The Cybils 2014 Finalists for Fiction Picture Books

Posted by on Jan 5, 2015 in Early Learning, Integrating Knowledge and Ideas, Self Smart | 0 comments

Knock Knock: My Dad's Dream for Me by Daniel Beaty and Bryan CollierI was honored to be a first round judge for the 2014 Cybils Awards in the fiction picture book category. I was one of seven people who volunteered to read more than 229 picture books and to argue for the books we thought were outstanding. The reading part was easy. Debating the merits of books I love with other well-read, highly intelligent, articulate bloggers – way tougher than I thought. Some books that I adored didn’t click with other readers, and some of their favorites I didn’t like. The process again reminded me of how personal our connection with books is, and why we need such a wide variety in our libraries.

In the end, we were able to choose seven fiction picture books to move on to Round 2. Good luck to those judges on choosing just one of these worthy contenders! See the list of all the Cybils finalists here.

Here’s one of the books that made me want to hug the author, the illustrator, the editor, and everyone involved in making it: Knock Knock: My Dad’s Dream for Me written by Daniel Beaty and illustrated by Bryan Collier.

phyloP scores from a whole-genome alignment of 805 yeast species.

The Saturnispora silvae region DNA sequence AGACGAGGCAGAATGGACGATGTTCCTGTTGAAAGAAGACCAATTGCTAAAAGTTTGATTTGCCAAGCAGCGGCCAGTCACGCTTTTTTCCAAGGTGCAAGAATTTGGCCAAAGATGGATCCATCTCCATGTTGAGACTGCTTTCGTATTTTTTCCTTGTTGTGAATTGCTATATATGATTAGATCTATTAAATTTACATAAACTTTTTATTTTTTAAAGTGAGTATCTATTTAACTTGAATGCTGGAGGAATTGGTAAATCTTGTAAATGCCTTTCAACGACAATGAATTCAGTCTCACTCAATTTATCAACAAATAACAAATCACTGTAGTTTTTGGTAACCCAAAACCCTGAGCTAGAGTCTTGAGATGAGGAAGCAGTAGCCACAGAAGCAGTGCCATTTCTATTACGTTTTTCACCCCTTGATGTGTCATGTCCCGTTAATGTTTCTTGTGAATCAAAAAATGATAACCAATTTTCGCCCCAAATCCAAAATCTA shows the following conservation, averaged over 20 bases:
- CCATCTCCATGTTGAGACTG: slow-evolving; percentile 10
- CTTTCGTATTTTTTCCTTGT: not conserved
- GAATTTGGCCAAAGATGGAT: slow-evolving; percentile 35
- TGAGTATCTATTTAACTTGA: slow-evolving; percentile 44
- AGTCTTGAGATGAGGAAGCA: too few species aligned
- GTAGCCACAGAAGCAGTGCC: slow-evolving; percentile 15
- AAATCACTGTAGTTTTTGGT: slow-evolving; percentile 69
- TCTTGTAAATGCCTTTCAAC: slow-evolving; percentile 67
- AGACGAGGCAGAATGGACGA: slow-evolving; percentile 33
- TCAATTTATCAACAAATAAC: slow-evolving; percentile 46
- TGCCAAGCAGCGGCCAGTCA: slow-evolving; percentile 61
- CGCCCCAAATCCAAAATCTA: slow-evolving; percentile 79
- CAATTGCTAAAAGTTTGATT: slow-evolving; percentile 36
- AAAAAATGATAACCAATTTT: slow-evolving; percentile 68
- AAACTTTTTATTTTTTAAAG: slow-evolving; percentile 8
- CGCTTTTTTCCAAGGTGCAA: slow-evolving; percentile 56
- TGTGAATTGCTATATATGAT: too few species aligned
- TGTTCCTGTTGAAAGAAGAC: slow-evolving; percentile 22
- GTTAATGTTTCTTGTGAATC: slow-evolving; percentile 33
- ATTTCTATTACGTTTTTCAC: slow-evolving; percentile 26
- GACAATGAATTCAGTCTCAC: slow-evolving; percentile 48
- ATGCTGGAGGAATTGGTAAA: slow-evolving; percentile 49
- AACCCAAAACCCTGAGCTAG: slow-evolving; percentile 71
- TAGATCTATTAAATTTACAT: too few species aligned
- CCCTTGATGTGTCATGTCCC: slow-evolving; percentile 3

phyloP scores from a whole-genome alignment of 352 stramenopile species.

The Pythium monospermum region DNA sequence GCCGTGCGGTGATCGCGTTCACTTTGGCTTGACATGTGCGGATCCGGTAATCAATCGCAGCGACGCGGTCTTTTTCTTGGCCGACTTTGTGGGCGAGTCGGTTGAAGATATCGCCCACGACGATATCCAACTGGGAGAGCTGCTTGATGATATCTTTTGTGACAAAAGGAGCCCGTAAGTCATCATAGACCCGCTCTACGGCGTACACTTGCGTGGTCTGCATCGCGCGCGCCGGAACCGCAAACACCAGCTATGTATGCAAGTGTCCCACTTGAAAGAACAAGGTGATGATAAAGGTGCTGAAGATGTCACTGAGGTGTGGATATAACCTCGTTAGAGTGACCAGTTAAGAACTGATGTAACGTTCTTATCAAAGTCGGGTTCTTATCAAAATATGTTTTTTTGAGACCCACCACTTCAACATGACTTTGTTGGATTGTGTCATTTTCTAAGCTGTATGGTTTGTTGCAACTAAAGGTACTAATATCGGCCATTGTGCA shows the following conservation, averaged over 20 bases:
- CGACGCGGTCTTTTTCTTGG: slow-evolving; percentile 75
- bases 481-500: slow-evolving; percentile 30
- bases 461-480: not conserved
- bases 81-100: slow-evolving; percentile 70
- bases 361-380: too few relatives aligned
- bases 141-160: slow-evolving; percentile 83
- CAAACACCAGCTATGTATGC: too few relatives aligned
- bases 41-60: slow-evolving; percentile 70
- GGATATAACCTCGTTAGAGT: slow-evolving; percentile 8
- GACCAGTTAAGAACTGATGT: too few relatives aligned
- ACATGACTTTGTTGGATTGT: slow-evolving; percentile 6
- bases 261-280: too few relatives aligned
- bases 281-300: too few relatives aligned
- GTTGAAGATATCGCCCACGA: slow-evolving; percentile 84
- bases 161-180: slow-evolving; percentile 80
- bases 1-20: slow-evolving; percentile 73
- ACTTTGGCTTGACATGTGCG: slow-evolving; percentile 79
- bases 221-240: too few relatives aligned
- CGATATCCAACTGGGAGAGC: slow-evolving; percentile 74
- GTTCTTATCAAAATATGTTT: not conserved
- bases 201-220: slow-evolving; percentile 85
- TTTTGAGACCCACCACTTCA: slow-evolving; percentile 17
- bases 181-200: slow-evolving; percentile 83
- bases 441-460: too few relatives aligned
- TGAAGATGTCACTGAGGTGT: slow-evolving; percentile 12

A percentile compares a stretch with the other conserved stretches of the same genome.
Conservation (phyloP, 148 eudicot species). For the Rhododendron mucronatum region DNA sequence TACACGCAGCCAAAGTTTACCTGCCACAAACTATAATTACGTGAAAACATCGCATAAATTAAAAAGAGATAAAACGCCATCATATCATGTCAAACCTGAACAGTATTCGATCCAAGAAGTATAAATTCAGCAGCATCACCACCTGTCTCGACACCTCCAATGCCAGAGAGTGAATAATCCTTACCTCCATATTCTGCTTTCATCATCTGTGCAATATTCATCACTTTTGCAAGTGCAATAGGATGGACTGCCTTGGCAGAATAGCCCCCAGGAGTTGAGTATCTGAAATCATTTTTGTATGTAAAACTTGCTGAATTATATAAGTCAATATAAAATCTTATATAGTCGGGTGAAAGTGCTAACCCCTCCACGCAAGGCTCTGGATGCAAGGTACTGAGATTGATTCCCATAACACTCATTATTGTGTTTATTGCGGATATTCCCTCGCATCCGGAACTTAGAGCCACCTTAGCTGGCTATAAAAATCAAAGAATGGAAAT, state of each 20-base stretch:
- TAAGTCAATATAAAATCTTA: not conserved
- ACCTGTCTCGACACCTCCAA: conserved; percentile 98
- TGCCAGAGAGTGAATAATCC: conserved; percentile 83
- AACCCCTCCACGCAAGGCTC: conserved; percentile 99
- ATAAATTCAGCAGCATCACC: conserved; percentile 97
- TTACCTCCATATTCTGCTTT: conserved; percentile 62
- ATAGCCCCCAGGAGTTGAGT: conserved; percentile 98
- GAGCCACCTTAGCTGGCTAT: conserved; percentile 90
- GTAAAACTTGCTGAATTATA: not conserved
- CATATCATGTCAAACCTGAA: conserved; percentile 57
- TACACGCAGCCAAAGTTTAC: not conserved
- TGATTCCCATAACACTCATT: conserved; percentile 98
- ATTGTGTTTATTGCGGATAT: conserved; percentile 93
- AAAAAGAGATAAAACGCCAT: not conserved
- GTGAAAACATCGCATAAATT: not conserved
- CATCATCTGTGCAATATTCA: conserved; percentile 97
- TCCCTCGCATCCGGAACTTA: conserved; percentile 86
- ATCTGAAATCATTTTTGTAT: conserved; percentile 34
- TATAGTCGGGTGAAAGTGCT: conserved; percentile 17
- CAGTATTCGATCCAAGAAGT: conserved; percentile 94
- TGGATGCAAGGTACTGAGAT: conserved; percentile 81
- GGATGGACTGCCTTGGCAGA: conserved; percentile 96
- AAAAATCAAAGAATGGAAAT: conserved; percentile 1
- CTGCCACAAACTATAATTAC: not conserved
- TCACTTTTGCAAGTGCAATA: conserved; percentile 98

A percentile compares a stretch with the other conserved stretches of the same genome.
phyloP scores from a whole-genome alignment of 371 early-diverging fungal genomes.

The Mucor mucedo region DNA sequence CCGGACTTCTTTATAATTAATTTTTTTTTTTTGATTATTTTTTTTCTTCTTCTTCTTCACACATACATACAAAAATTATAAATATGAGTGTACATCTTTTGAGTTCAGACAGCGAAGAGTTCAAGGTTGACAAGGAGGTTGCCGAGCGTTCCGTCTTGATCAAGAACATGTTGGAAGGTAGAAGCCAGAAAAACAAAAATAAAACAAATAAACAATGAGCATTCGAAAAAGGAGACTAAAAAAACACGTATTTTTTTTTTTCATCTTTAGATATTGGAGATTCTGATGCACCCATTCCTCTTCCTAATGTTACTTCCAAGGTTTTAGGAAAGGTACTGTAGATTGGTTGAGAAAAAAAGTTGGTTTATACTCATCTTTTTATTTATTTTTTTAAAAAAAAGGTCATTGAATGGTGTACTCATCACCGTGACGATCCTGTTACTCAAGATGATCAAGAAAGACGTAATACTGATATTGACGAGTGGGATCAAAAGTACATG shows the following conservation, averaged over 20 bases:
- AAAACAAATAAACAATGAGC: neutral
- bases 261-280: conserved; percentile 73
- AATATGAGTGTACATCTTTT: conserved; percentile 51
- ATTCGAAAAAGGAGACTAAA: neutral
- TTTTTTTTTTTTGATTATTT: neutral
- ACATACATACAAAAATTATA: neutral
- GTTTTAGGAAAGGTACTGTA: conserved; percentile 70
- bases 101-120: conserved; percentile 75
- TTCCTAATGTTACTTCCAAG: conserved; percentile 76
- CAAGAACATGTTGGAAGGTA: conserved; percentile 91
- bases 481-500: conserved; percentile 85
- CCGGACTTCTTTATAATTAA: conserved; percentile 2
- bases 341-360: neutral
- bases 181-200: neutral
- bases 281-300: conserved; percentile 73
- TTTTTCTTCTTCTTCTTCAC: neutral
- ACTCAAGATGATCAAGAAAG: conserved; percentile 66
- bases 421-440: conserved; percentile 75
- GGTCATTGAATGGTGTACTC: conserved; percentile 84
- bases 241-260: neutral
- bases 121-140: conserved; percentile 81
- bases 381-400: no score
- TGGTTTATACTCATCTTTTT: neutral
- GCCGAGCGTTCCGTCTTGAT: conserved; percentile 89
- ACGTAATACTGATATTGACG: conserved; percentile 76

Every morning, a dad knock-knock’s on his son’s bedroom door to tell him “I love you”. One morning the dad doesn’t knock, and the boy writes a letter asking why his father isn’t around any more. The letter the dad writes back about the hopes he has for his son’s bright, beautiful future is full of hope and inspiration. Any child dealing with the absence of a parent, due to incarceration or other circumstances, will find strength in this beautifully illustrated book. This is one of those books that may make a powerful difference in a child’s life.

Some of your kids need to hear this book because it will act as a mirror of their experience. Other kids need this book as a window into the experience of others. All kids need to know that a bright future lives within them no matter their circumstances.

Because this story can touch on strong, possibly painful emotions, it might be one you simply read aloud to your class and skip a follow-up lesson. Go ahead and let your kids see you get choked up, which you undoubtedly will, because powerful books do that to readers. Consider encouraging students to write letters – to someone they miss, to their future selves, even to you. If you let kids know they can write letters to you that will be absolutely private, and that you’ll write back to them, you may open incredible doors of communication with kids who need it.

 

 

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